Jude Wanders. Photo: ThatGuyGil

Creature Feature: Bridging the Gaps with Jude Wanders


Masculinity isn’t often something overtly flaunted in the drag community. It’s there but mostly hides under layers of makeup and lace-front wigs. Jude Wanders is here to change that. One of the latest additions to the Salt Lake drag scene, Jude considers themselves a drag king or a drag thing and uses their background in theater in their performances. Their connection to masculinity in and out of drag makes what they do both unique and powerful.

Jude Wanders’ name came from influences from The Beatles to East Romani culture, but their birth name is Lydia Shetler. That identity, Jude felt, was too feminine. Young Jude grew up in a small Wyoming town, where they were one of the only queer individuals around. They relocated to Utah in 2014, discovered the drag community and began experimenting with gender expression. After dating a trans man who introduced Jude to the Emmy Award–winning Rupaul’s Drag Race television show, “I just thought, wait, people can fucking do that?” they say. “That looks like fun!” Jude had always been an active participant in theater, since their mom was the high school theater director. “To me, it was like the Greek version of drag. I knew that men used to play every part onstage, but I didn’t realize it was a modern thing,” they say. And thus, Jude’s drag career began.

Jude’s journey to understanding and positively portraying masculinity has only started, but they are making serious waves. Initially, Jude assumed that women could only participate as a certain type of drag—kings. They’ve since adapted and now understand that that isn’t true. Jude started off doing campy male drag, and now, “it’s moved into a merging of the feminine aspects that people think men should never have,” they say. “I’m trying to bring back this idea of the male warrior and exhibit a kind of imperial, protecting, quiet form of masculinity. My drag spans so many genders, like high femme and hyper masculine. I think it’s okay to be well-rounded and do whatever you want, and that you don’t have to have a brand people recognize.”

Jude believes that people have a bad view of what masculinity can be, so their form of drag has been met with resistance and discomfort at times. “There are so many people now who believe that if you don’t have any femininity, you’re manly, and that’s really stupid,” they say. “I like to try and guide some of the over-the-top feminine aspects into male drag. I think that all of drag is playing with archetypes of what society says we should be—so taking the feminine way women are supposed to look but adding touches of facial hair and playing with that. I can tell that people don’t love that, but I’m gonna keep doing it anyway.” Jude’s attempt at bringing balance is a challenge, but one that they gladly take upon themselves. “I’ve always been more masculine and been more comfortable being masculine, but I’m figuring out that you can exist in the middle—it’s just easier in drag.”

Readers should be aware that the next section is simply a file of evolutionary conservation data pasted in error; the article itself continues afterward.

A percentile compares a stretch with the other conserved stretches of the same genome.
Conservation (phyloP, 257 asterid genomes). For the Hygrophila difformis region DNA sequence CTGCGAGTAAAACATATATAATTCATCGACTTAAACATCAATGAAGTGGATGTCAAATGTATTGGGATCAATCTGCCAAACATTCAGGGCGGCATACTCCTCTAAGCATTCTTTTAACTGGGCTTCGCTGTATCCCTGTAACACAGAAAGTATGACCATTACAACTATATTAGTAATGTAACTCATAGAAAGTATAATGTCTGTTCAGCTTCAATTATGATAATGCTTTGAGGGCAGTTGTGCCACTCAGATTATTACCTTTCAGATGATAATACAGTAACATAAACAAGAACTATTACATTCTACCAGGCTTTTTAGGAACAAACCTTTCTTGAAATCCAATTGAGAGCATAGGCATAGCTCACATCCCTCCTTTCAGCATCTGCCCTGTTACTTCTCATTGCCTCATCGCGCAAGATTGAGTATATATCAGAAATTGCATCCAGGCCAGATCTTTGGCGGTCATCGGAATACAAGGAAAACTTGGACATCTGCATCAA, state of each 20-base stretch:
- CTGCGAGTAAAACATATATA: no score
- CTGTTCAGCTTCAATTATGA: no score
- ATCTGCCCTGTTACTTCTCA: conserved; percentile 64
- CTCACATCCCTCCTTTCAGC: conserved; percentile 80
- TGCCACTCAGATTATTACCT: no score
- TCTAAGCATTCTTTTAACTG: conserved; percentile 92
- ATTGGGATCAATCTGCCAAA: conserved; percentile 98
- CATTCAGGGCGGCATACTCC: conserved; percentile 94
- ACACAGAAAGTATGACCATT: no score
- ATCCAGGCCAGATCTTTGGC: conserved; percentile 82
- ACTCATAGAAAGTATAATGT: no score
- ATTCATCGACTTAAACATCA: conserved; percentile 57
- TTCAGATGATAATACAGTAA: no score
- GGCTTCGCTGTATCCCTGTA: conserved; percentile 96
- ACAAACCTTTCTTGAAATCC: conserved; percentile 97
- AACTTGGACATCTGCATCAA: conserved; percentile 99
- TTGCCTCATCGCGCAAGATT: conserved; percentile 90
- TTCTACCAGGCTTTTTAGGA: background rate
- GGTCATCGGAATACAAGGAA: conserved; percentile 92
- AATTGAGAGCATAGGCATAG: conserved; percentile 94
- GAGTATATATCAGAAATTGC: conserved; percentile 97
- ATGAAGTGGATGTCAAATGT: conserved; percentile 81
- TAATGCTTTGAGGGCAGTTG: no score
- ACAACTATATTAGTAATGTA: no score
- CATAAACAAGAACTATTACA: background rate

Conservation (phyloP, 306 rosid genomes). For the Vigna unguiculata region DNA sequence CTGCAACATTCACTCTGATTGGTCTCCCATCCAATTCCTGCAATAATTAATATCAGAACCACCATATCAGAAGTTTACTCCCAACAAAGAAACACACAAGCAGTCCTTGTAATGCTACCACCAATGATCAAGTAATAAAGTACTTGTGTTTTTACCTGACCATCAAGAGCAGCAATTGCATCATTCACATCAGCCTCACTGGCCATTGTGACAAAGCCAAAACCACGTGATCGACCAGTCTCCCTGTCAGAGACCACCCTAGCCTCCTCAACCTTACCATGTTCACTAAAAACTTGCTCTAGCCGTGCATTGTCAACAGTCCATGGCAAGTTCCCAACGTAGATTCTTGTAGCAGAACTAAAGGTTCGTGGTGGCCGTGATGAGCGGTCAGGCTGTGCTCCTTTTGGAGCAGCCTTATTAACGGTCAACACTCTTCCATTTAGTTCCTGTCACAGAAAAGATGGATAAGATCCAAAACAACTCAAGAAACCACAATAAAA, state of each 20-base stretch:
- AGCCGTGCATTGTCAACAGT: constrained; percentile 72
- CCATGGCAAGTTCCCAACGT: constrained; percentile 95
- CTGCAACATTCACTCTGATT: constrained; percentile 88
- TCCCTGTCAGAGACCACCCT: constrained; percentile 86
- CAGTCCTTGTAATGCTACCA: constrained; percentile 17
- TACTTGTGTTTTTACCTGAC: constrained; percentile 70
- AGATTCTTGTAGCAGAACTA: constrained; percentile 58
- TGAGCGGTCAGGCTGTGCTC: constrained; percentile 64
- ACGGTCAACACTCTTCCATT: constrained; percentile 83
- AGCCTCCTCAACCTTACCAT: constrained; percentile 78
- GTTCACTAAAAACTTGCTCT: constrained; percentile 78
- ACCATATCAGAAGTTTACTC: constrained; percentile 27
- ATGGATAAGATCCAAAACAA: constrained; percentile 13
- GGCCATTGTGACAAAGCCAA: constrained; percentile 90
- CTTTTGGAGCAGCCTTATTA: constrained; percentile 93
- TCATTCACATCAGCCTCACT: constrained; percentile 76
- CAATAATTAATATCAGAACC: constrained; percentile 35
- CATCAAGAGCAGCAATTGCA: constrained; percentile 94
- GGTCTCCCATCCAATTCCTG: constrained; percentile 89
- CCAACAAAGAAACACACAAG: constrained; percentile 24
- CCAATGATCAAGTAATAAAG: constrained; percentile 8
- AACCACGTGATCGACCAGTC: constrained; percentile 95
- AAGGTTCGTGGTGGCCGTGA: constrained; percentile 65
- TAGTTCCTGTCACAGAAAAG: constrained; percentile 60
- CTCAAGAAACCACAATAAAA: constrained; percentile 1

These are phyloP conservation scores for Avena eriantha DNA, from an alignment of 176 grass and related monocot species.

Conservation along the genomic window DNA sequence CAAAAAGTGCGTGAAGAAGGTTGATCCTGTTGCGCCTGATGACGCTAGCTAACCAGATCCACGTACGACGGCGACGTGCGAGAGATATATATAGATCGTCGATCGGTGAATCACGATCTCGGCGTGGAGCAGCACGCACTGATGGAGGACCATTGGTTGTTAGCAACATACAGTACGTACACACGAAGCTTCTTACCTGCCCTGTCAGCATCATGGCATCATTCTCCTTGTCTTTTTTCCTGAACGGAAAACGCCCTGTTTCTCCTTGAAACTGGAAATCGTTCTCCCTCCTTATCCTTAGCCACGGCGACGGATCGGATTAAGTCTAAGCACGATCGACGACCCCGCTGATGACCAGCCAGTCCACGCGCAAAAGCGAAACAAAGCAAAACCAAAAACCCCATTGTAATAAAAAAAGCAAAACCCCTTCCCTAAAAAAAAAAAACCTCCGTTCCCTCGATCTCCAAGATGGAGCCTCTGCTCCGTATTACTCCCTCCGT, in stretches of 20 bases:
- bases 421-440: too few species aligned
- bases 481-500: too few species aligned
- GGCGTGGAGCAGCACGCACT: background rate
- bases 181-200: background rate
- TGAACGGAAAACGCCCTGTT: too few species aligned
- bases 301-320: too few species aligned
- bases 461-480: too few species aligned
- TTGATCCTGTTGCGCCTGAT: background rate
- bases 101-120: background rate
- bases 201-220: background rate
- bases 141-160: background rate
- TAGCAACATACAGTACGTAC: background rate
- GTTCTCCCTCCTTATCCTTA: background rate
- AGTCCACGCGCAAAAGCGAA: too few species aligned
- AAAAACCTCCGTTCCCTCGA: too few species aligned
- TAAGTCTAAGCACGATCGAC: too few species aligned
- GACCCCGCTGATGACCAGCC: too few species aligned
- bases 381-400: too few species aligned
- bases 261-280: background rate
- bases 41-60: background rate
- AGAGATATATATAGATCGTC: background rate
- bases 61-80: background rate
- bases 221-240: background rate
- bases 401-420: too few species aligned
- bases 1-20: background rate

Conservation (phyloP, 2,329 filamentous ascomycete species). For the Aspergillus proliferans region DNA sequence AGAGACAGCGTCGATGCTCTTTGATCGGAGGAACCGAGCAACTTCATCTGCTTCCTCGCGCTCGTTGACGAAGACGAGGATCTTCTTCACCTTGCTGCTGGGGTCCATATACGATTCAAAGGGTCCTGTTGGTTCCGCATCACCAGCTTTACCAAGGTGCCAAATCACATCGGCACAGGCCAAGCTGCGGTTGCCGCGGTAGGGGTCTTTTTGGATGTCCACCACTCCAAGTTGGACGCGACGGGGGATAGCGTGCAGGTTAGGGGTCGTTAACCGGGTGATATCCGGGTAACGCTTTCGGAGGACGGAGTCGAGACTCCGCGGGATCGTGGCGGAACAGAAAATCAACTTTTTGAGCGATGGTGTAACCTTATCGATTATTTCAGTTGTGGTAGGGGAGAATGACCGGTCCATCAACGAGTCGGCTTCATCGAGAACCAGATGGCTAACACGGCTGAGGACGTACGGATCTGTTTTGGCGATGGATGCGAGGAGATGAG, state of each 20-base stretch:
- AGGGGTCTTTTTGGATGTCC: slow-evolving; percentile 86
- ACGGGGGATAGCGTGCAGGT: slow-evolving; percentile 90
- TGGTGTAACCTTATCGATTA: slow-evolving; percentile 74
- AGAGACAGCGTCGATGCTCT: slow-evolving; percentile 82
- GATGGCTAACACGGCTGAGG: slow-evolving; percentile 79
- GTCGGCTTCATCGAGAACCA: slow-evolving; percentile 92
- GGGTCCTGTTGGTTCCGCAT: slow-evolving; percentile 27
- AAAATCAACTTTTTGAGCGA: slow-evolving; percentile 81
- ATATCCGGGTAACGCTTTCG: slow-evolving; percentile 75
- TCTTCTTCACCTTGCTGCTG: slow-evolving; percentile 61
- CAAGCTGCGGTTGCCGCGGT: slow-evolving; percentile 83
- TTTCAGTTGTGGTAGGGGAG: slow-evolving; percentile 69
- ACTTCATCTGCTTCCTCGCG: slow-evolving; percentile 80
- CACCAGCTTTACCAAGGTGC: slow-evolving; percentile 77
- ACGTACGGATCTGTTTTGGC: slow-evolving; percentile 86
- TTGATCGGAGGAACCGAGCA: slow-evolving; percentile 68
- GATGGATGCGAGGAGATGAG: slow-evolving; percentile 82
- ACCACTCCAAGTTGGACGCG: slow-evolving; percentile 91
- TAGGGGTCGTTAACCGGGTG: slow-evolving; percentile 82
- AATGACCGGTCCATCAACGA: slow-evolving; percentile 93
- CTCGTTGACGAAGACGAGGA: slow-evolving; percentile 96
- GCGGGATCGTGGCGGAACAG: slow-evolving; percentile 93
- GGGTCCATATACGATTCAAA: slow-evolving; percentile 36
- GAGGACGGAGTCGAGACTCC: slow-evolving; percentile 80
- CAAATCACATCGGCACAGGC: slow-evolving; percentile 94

As a drag king, sometimes issues arise that can be frustrating to deal with.  “Once, I was introduced at a show as a drag queen when I was clearly not in female drag. I could feel the audience’s anger that I didn’t come in drag, but like, my tits were in my armpits, so what more do these people want from me?” It seems to me that people mostly want things to be palatable and easy to digest. But Jude’s desire to challenge that notion is truly admirable. “As a masculine woman, most people would assume I’m a butch lesbian, which I’m not. I don’t care they assume that, but that’s not me. The thing is, people are going to put you in a stereotype no matter what. So really, all I can do as a drag performer is to use my art to say that isn’t the case and hopefully reach someone who doesn’t think I belong here. Drag queens started here, too, so now we have to keep stepping forward through history.”

Jude belongs to the newly established group of Salt Lake queens call The Haven of Hues. Many of the members were originally part of the Bad Kids Collective. The Haven is attempting to bridge some of the gaps created in the drag community by bringing all gender identities together for a common cause. Jude says, “The issue is [that] the LGBTQ community is still very based on cis-gender, white, gay men. It’s very much their world still, which we need to keep fighting. Even lesbians don’t get a lot of recognition in our culture. You would think we’re all loving and accepting, but not everyone is like that. All you can do is exhibit the behavior you want others to exhibit.” Jude hopes that by putting a face to different gender identities, it can encourage positive conversations on the topic. They know it’ll take time and effort, but they remain optimistic. “We are an all-inclusive drag collective, but we are very individual people collaborating and living in harmony and bridging everything that art can be.”

Keep an eye out for upcoming performances from Jude and the rest of the beauties of The Haven of Hues, and follow their social media pages which will go live in the near future. In the meantime, follow the beautifully inspiring Jude on Instagram @wherejudewanders or Facebook @Lyxander Linea Shetler.